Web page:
Health status and behavior influencing sleep quality among community-dwelling elderly in Chanthaburi province, Thailand
Purpose - The trend of sleep disorder is typically common in age changes due to health status and behavior leading to poor quality of sleep. The purpose of this study was to examine the rate and factors associated to sleep quality among community-dwelling elderly in Chanthaburi province, Thailand.
Design/methodology/approach - A cross-sectional study was conducted among 208 elderly by multi-stage sampling. All participants were interviewed by questionnaire. Sleep quality was assessed by Pittsburgh Sleep Quality Index (PSQI). Sleep quality score ≥ 5 indicates poor sleep quality. Chi-square tests and multivariate logistic regression models were performed to find significant associations.
Findings - Approximately, 66.3% of respondents had poor sleep quality with score of ≥ 5 PSQI. The adjusted odds ratio (AOR) for gender, age, and BMI, and the multivariate logistic regression model showed that elders who had never participated social activities increased poor sleep quality 5.962-fold odds (p-value<0.05; 95% CI 1.459 – 24.361). Elders who had never prayed before sleep increased poor sleep quality 1.478-fold odds (p-value<0.05; 95% CI 0.273 – 0.838). Perception of musculoskeletal problem increased poor sleep quality 2.288-fold odds (p-value<0.05; 95% CI 1.249 – 4.192). Bladder problem perception (p-value<0.05; 95% CI 1.084 – 6.327), depression (p-value<0.05; 95% CI 1.179 - 9.095), and smoking (p-value<0.05; 95% CI 1.062 – 4.340) increased poor sleep quality.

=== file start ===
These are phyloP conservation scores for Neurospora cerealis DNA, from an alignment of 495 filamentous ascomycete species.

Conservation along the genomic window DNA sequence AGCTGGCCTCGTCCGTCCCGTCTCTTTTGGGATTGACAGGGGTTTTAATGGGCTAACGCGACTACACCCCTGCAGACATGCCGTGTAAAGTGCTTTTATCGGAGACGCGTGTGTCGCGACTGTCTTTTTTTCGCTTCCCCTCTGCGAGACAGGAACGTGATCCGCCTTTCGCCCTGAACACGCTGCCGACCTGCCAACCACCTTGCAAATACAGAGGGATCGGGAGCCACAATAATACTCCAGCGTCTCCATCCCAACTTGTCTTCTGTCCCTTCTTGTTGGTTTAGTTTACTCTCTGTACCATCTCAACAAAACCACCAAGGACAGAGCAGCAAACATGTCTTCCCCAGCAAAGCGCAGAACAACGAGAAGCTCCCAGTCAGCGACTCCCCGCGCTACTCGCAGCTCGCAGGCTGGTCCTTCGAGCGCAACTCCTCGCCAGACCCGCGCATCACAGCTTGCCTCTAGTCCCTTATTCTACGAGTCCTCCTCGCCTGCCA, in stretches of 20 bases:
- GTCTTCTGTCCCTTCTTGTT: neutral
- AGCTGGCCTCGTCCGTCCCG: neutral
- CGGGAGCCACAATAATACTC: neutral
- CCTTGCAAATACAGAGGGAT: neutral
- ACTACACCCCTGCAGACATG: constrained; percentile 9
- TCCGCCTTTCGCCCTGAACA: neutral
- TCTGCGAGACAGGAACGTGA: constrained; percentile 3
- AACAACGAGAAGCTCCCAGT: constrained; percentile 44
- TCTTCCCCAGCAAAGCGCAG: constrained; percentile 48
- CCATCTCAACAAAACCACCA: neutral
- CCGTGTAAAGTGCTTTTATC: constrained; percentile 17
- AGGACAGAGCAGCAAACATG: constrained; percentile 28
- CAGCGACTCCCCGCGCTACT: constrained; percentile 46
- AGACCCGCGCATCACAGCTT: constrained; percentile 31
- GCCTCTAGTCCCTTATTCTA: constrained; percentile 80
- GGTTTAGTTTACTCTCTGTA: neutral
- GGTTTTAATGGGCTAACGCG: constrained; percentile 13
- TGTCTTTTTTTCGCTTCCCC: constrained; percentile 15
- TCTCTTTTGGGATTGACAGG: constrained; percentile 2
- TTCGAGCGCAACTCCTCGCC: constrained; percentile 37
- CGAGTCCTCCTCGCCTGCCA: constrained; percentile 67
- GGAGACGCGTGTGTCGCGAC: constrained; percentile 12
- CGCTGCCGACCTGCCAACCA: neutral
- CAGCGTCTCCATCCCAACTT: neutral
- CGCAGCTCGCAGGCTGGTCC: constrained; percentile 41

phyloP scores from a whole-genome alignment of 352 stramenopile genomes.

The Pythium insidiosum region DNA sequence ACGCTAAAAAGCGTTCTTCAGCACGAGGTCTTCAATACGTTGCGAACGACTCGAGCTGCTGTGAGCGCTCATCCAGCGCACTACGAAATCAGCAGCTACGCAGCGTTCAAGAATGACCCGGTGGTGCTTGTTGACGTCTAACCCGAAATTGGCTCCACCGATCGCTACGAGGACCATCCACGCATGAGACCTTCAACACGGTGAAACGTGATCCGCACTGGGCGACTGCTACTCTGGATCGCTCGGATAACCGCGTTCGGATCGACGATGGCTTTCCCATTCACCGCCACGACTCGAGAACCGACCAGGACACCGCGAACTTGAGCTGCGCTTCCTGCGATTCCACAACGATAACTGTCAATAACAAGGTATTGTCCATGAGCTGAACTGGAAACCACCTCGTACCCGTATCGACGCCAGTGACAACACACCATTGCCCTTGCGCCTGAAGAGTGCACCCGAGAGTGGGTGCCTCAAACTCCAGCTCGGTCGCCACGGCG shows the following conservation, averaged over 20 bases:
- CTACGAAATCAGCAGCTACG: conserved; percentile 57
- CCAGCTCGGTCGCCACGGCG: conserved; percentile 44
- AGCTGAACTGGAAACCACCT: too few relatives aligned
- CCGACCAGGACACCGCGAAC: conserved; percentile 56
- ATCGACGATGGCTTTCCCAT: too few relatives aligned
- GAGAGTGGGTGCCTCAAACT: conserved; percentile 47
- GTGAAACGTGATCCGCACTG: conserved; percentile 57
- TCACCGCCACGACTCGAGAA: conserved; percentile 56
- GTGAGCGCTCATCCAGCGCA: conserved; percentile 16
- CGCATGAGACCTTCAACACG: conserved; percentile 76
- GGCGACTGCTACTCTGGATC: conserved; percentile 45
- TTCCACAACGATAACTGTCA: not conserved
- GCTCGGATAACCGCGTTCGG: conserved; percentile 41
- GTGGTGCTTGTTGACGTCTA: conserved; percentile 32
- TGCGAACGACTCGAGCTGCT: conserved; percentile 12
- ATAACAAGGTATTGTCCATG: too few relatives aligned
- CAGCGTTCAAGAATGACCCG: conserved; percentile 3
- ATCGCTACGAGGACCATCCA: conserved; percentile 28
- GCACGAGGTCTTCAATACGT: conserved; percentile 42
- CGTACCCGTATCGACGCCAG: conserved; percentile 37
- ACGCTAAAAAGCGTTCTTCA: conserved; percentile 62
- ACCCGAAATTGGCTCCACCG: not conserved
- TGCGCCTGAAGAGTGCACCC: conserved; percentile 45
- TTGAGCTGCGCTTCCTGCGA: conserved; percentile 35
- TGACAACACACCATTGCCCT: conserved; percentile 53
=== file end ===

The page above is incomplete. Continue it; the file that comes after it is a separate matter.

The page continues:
Originality/value - Strategic development by promoting health activities and social participation among elderly should be done in order to prevent chronic diseases, depression and sleeping disorder.
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